A junior living with epilepsy.
Katie Stewart, refuses to be limited in and out of school.
March 30, 2017
Filed under Features
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As past demons haunt her present, a junior here at BHS struggles with recurring epilepsy with no explanation why.
Katie Stewart is a seventeen-year-old active athlete. She participates in softball and goes to workouts two days a week, but on October 18th 2016, Stewart experienced a grand mal seizure while working out leaving her barely conscious and unable to control her own body. While the seizure only lasted for about three minutes, Stewart’s mind was practically paralyzed– not remembering where she was, how she got there or even who anyone was.
“It’s like in the movies when you wake up and everything is fuzzy,” said Stewart. “I remember being carried out on the stretcher and being taken to the hospital.”
At the age of four, Stewart was diagnosed with epilepsy but only experienced absence seizures. This type of seizure generally develops in younger children and causes them to remain in an unresponsive state for a short period of time.
“When I had epilepsy as a child, I would stare off into space for a minute or two,” said Stewart. “But with these biggers one’s, it’s much more worse and has a bigger impact on my life.”
However, seizure free for four years, her doctors believed she ‘d grown out of it.
Fast forward to present time, Stewart has had six seizures in a five month span, including two grand mal, which is a state of convulsive movement and often memory loss. She also had four myoclonic seizures, which is a more tamed and involuntary twitching of the body. Unlike grand mal, Stewart is somewhat able to detect when a myoclonic seizure is about to happen.
“With the myoclonic ones I had a couple weeks ago, I would get this really intense feeling of deja vu and feel very panicky,” said Stewart. “I didn’t know if it was me making a big deal or it was actually happening.”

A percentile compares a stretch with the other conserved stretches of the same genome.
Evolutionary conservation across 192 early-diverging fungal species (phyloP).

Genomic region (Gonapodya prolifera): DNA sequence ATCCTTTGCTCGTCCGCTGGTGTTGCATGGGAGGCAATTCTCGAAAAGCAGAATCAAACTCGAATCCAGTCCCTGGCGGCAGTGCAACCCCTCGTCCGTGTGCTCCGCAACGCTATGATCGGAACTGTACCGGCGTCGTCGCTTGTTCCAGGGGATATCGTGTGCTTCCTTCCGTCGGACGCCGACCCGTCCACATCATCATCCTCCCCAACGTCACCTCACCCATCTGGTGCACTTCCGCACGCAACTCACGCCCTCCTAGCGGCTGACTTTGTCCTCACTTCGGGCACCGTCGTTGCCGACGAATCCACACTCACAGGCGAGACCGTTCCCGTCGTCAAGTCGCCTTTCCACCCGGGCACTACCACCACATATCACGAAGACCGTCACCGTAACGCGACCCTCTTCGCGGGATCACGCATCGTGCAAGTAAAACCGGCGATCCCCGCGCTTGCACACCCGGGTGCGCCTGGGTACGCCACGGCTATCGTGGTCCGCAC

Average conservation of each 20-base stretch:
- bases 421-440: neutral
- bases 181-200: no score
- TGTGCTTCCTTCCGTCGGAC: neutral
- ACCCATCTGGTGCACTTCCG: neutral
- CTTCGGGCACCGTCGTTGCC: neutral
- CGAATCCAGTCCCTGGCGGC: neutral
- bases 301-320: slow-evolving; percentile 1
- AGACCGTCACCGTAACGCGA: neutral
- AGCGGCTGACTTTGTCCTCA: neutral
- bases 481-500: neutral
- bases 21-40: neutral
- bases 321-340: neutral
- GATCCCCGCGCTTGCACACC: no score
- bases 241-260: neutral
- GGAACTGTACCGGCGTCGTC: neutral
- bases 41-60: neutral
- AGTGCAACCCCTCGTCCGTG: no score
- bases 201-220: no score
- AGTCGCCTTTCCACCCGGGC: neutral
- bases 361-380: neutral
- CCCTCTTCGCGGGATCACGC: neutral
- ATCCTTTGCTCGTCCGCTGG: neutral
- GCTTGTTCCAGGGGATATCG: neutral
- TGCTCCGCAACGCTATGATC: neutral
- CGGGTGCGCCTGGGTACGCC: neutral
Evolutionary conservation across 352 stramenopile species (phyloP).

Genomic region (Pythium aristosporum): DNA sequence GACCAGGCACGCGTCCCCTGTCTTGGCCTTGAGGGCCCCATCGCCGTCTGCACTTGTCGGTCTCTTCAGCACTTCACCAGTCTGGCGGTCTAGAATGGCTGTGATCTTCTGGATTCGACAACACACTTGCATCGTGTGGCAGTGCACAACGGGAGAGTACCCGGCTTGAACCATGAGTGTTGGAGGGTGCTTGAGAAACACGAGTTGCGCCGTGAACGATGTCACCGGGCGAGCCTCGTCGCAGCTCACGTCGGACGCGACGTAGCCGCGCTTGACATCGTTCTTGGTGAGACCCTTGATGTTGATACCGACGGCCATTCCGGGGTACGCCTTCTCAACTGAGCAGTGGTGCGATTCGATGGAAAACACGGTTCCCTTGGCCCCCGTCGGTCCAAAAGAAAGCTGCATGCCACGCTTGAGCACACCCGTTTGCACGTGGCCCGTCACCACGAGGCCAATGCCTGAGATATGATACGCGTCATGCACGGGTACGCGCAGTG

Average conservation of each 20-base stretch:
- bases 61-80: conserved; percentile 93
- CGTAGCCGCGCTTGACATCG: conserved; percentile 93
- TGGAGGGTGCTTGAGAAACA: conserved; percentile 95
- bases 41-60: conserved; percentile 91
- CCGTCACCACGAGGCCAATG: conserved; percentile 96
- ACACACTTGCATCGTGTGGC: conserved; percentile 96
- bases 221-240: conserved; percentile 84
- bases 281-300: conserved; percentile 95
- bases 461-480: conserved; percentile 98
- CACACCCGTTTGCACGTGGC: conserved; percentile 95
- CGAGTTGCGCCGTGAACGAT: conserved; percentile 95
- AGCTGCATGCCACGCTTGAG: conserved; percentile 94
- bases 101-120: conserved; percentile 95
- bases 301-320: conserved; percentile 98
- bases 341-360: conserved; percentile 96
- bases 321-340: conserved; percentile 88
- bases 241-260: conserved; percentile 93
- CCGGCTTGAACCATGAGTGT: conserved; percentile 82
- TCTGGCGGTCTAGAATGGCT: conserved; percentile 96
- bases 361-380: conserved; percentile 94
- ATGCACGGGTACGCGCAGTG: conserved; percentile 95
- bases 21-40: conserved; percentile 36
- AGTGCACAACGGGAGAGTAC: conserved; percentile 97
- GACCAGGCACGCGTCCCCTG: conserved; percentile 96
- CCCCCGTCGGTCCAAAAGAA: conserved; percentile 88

Stewart is currently driving again and has gone three months without a seizure. She fears for others being in the car with her because she knows the risks. Allowing their daughter to be on the road again has been one of the hardest things her parents Cheryl and Scott, have ever had to do.
“If Scott had his way, she’d never drive again,” her mom said.
Stewart refused to let the seizures be a setback for her. She re-entered the Sports Performance Center where she felt vulnerable once before and continued her daily activities hesitantly but eventually confidently.
“When I first started working out, I was scared to death because that’s the place where I had had my first seizure,” said Stewart “Now it’s all in the past, and I am ready to start making better memories on the turf again.”
As someone who has overcome adversity, Stewart urges others who also may be struggling with epilepsy to not put their lives on hold.
“Just take your time getting back into things,” said Stewart. “It’s very scary at first, but once your medication is regulated, you just figure out how to live life again.”
As a parent, Stewart’s mom believes the medication system is the most important part when dealing with an epileptic child. Strict alarms are set for Stewart to take her medication every night .
Developing a strong support system is essential in the event a seizure were to happen at school. One of her close friends Lauren Mccallum, voluntarily drove Stewart to school in the morning and also advises students who may know someone struggling with epilepsy.
“Just know how to handle the seizure,” said Mccallum. “Don’t freak out because that will just make the person seizing a lot more scared.”
Stewart’s parents are learning to be more comfortable with their daughter becoming independent again. Not everything can be prevented in her life and a trusting relationship is crucial.
“I can’t have concerns for the rest of my life, “ said her dad. “It’s probably going to happen again, with some people it’s years.”
Life is about overcoming obstacles. Stewart’s priorities are on being active and happy. Living in the dark waiting for another seizure to happen is the last thing on her mind.